First, London started charging cars a fee to enter the city center—a move widely credited with easing congestion and making it easier to get around in the crowded downtown. Now, the British government is considering instituting congestion pricing for the entire nation. Says this BBC article:
The London scheme brought in two years ago is reckoned a success in reducing traffic congestion, despite the fears voiced in advance. The daily charge for driving in the central zone is on Monday nearly doubling to xACxA38 ($14), and a big westward extension is being considered.
Last month, the British Transport Secretary, Alastair Darling, suggested something altogether more ambitious: a national system covering the whole country.
Drivers would be charged a varying rate per mile, depending on what kind of road they took. Cars would be fitted with a “black box” to record their movements, probably linked to global positioning satellites (GPS).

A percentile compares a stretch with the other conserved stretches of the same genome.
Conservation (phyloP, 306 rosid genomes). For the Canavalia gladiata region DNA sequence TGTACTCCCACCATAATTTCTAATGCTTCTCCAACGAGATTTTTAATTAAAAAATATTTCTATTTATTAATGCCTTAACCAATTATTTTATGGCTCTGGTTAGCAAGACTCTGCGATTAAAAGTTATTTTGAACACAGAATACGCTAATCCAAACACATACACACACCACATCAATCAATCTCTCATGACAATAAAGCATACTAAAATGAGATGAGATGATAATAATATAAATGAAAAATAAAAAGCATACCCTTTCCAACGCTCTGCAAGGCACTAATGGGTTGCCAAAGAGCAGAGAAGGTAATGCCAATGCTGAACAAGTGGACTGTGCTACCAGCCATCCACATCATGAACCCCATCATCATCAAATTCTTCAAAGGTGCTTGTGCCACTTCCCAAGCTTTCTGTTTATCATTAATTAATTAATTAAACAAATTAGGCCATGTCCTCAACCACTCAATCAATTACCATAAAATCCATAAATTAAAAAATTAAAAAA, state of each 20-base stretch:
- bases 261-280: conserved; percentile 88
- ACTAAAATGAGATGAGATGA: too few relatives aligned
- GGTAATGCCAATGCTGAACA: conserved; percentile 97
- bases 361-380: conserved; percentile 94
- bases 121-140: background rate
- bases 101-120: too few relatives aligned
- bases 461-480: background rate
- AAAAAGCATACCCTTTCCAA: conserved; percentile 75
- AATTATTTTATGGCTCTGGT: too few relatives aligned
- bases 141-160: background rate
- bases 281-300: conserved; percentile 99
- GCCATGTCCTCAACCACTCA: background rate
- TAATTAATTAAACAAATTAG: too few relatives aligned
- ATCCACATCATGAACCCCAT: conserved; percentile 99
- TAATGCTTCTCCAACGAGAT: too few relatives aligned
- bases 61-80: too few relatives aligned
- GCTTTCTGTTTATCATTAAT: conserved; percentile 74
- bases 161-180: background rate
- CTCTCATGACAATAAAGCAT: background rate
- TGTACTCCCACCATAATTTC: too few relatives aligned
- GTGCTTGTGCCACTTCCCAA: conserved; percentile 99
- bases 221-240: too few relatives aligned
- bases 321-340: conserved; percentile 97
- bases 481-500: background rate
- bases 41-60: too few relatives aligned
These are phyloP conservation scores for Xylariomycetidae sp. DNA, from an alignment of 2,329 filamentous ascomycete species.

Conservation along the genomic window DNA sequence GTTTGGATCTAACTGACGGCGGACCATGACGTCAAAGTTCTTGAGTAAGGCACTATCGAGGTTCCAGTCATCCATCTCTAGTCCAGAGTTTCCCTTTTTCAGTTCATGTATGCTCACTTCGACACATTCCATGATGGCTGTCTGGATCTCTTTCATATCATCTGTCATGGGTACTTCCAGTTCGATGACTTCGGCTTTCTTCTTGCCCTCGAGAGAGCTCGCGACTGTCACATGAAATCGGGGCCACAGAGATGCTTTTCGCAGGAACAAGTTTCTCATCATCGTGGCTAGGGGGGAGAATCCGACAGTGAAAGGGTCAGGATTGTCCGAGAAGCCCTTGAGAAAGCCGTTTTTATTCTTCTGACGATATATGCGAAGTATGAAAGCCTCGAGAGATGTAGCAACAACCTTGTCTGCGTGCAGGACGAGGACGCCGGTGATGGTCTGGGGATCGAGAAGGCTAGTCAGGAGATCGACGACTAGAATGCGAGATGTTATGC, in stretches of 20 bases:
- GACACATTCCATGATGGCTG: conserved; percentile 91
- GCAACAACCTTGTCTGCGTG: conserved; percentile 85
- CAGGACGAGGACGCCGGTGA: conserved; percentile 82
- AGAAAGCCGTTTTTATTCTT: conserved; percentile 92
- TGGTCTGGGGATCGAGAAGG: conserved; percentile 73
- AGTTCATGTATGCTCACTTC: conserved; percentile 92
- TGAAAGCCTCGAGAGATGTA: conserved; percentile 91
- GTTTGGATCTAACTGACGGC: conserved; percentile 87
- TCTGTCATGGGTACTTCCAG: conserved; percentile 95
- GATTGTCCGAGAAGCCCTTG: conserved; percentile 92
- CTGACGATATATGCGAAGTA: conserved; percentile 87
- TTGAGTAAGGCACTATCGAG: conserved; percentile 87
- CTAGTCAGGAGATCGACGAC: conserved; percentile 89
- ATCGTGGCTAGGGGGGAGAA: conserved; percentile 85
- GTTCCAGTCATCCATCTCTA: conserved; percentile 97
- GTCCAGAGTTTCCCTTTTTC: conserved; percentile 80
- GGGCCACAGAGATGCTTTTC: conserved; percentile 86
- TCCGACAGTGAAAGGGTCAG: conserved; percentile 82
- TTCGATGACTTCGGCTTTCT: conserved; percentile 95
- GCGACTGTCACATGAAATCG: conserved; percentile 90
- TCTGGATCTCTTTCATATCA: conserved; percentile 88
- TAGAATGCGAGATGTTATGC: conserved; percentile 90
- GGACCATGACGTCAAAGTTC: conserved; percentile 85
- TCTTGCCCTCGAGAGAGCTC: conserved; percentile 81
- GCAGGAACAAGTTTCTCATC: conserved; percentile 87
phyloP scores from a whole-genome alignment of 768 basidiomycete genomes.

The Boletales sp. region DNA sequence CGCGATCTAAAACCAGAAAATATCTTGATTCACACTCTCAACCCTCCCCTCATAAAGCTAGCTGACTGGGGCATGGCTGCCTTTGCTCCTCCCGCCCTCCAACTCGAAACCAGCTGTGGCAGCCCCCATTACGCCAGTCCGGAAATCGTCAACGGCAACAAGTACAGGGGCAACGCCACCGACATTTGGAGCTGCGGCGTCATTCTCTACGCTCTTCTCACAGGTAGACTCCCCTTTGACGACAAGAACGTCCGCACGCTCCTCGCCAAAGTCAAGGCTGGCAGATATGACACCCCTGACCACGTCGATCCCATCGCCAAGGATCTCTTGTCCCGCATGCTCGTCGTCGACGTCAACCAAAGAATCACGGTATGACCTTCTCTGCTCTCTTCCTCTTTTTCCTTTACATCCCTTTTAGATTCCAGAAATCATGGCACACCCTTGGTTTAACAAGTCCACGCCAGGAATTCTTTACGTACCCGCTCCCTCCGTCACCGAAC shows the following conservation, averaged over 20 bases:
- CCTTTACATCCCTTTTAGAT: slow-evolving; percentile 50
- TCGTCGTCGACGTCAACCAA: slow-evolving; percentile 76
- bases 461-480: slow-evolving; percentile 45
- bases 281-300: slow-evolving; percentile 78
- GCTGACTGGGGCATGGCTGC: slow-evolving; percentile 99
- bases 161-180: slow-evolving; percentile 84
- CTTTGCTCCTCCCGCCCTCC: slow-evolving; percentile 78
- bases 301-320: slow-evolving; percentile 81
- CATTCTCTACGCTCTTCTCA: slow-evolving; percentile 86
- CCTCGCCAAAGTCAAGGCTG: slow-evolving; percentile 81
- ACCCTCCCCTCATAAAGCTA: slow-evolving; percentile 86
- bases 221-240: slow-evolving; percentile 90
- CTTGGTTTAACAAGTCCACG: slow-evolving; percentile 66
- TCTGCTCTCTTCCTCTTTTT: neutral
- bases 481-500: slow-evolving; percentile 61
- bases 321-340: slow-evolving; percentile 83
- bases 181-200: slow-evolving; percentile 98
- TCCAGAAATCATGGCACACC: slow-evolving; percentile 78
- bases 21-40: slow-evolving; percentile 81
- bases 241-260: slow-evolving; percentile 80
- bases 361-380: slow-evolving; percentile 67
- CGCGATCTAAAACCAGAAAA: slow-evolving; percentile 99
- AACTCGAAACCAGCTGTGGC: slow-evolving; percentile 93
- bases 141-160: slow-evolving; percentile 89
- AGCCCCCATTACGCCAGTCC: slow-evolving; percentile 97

Mr Darling described it as “a radically different approach”, something that no other country in the world had done.
In some ways, this kind of approach may be expensive. Installing GPS “black boxes,” managing the tolling system, ensuring privacy, and the like will probably cost billions for a nation the size of Britain.
On the other hand, greater Seattle alone is facing transportation infrastructure costs—replacing (or scuttling) the Viaduct, repaving I-5, rebuilding state route 520, expanding I-405 and SR-167, financing the monorail & light rail—far exceeding $10 billion in current dollars, much of which will be paid through higher gas taxes. I’d wager that managing congestion with a pricing scheme would be far, far cheaper than building all of that new capacity.